Since the O(N^5) program is structured as a five-deep nesting of for-loops, the program is slowing dramatically and will not generate significantly more squares than have already been found. It'll be left running as a background task though, so some further progress can be expected.


Accessing the Data

The data has been formatted into a multi-volume listing of some of the squares. These are being made available as I get round to processing them. To construct a volume: acquire a copy of the relevant front cover, the background sheet and the volume contents from here.


The Variant Programs

The simplest and most naive program consists of a nine-deep nesting of loops. It simply generates all possible sets of nine distinct prime numbers and checks whether they forma magic square. The performance is, as you'd expect, appalling. It took five seconds to find the first two values, and a whole weekend to find about two dozen valid squares.

The second variant is loosely based on the first. However the fact that opposite pairs in the magic square must sum to twice the centre value is used to reduce the amount of work done - this five-deep nesting of loops performs noticeably better than the naive one, and was used to generate the first 800,000 3x3 distinct prime magic squares as described above.

There is, however, a much more efficient algorithm. This uses the fact that a 3x3 magic square can be fully defined by two parameters and the centre value. The parameters correspond to (p5-p2) and (p2-p1) where p1, p2 and p5 are the first second and fifth values in ascending order. (There are other equivalent derivations). This leads to a three-deep nesting of loops and an O(N^3) algorithm. It was developed after the second program had been left running for over two months, and when first run generated 55,920 squares in the first 3 minutes whilst running in parallel with the O(N^5) algorithm - i.e. whilst sharing the same CPU. The O(N^5) program took 9.5 hours to generate that many squares with the same CPU to itself.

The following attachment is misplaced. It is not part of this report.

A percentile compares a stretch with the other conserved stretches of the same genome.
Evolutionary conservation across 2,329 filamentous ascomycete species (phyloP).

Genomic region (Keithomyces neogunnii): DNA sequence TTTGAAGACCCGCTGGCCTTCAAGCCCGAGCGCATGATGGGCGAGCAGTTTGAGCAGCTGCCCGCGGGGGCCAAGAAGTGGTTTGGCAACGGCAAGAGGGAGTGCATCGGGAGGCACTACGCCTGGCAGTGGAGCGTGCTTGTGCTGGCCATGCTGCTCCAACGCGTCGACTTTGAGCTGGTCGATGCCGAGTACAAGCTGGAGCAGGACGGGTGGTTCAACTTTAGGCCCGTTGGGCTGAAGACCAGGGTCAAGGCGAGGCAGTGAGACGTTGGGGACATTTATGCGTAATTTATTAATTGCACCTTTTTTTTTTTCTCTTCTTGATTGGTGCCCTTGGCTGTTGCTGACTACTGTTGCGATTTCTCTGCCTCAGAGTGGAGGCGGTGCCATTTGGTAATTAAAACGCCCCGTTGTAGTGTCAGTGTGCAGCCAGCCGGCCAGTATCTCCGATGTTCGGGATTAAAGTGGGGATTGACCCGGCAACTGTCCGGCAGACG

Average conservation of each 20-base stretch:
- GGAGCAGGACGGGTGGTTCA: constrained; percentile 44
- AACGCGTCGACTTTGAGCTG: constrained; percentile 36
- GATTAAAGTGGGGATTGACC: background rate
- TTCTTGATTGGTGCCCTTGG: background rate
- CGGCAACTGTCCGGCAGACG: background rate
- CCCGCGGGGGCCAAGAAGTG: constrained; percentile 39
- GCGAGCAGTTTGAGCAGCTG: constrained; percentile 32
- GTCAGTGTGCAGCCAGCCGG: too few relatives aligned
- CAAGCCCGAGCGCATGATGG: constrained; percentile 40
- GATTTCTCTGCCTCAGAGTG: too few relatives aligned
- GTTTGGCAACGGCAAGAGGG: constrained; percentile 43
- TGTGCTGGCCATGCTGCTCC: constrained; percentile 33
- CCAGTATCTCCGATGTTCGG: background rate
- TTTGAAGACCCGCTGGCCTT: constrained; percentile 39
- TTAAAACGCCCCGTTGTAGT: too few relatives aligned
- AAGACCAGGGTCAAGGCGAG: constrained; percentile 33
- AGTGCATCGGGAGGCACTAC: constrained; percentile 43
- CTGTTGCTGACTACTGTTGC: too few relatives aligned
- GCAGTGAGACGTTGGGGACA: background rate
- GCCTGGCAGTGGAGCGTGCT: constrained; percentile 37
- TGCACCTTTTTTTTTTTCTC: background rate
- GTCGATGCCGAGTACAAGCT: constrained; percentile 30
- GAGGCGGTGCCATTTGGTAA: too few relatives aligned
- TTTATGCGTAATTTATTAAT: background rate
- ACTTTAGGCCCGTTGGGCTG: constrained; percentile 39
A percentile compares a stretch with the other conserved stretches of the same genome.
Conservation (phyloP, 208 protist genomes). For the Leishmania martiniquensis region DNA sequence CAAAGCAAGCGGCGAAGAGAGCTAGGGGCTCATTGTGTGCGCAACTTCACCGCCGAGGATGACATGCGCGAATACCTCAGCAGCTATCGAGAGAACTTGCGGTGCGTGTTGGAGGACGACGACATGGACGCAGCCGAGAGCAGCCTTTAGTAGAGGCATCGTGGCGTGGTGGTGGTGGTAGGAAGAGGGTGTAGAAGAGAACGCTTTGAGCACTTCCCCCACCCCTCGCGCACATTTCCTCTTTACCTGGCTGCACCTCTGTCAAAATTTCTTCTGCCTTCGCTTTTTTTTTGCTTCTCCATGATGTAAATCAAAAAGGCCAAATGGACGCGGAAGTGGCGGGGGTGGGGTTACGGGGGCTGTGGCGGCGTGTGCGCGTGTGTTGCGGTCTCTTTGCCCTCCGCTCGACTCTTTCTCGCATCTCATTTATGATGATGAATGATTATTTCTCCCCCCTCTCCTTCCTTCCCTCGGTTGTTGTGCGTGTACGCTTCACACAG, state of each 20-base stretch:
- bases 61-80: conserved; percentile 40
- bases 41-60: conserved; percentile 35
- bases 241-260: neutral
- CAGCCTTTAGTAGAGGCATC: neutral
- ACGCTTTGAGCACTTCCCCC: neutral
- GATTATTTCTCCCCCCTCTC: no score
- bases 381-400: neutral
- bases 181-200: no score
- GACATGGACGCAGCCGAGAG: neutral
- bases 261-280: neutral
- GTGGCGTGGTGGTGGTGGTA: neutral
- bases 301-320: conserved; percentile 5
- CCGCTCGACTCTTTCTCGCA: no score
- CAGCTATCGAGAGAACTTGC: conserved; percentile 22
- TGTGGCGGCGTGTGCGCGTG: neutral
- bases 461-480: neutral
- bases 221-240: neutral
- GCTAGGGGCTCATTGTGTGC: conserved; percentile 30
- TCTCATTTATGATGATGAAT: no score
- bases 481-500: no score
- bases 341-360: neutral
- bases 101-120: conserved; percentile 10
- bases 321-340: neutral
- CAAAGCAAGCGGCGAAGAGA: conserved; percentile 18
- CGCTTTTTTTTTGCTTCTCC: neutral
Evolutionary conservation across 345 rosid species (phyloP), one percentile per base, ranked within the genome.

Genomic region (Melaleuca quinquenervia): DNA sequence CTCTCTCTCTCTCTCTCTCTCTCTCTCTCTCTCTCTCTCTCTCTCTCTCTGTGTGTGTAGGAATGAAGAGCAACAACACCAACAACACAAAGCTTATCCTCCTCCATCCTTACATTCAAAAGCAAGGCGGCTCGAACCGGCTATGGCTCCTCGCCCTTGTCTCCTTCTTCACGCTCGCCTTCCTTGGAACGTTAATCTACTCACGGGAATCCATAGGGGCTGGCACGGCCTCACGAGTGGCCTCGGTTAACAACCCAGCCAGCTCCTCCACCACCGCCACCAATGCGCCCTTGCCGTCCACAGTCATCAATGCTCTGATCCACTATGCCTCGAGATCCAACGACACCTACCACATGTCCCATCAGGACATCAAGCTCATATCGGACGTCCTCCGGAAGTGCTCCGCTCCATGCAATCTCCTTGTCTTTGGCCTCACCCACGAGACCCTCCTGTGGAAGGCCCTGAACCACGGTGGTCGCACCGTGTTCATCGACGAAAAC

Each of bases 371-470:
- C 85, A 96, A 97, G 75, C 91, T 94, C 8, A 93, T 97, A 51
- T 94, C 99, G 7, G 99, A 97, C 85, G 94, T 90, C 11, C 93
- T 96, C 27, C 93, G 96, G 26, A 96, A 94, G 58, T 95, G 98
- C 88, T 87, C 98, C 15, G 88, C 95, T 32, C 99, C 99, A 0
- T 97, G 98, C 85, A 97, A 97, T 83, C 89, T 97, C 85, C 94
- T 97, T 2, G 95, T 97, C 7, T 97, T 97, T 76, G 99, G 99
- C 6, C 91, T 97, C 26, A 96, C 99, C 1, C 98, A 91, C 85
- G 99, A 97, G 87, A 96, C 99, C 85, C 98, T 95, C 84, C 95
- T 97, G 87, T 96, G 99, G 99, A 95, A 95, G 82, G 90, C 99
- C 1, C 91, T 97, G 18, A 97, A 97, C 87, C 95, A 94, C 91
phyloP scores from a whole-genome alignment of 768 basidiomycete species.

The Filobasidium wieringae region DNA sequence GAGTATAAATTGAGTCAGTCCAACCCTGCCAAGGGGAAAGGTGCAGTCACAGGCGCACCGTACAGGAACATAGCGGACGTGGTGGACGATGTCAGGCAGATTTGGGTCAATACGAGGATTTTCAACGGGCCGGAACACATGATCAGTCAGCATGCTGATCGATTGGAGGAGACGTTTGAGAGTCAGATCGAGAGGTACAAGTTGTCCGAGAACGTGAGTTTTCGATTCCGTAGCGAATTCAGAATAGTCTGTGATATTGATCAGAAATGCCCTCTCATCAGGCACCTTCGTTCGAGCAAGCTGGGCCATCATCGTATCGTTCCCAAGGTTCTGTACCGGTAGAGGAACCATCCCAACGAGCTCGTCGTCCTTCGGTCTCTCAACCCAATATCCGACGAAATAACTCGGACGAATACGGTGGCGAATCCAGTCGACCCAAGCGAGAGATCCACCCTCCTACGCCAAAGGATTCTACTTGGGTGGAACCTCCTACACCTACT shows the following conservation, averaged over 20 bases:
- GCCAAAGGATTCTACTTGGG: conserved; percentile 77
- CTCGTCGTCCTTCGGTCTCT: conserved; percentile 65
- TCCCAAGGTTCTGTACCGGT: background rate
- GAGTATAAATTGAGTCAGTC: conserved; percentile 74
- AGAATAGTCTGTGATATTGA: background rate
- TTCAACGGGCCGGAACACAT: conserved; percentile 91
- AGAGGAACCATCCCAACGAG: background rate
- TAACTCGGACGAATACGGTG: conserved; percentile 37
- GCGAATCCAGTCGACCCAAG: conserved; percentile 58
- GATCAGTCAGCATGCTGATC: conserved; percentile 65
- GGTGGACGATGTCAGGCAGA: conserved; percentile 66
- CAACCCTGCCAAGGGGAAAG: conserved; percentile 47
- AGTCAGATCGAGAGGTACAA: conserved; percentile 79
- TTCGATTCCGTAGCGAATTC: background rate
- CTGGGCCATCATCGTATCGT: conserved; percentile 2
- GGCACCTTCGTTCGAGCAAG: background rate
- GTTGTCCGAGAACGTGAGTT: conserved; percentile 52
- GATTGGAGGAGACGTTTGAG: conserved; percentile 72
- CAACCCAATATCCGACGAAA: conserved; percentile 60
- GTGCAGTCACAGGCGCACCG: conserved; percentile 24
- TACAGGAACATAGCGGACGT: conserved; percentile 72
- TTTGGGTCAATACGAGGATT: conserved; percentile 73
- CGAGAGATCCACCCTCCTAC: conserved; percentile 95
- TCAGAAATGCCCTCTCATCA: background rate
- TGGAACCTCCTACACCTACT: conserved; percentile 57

Incidentally, generating each of these programs took around 1.5-2.5 hours, including debugging and checking of initial results, they aren't especially complicated. They do, however, provide an alternative to the standard examples of sorting to illustrate algorithm complexity. They further show that a more efficient algorithm need not involve more complex code.

The code is all available here, with no warranty expressed or implied (not least because the code was written in a hurry and isn't exactly perfect!). I retain all copyright etc in it, so please don't try to make money from it :-)


Page created and maintained by Dr Peter Dickman at the Department of Computing Science at the University of Glasgow.
EMail: pd@dcs.gla.ac.uk
Last modified on 20th April 2001
(with a minor improvement to the presentation in December 2003 thanks to input from the Fitzsimon family in Brisbane, and a slight tidy up in May 2007).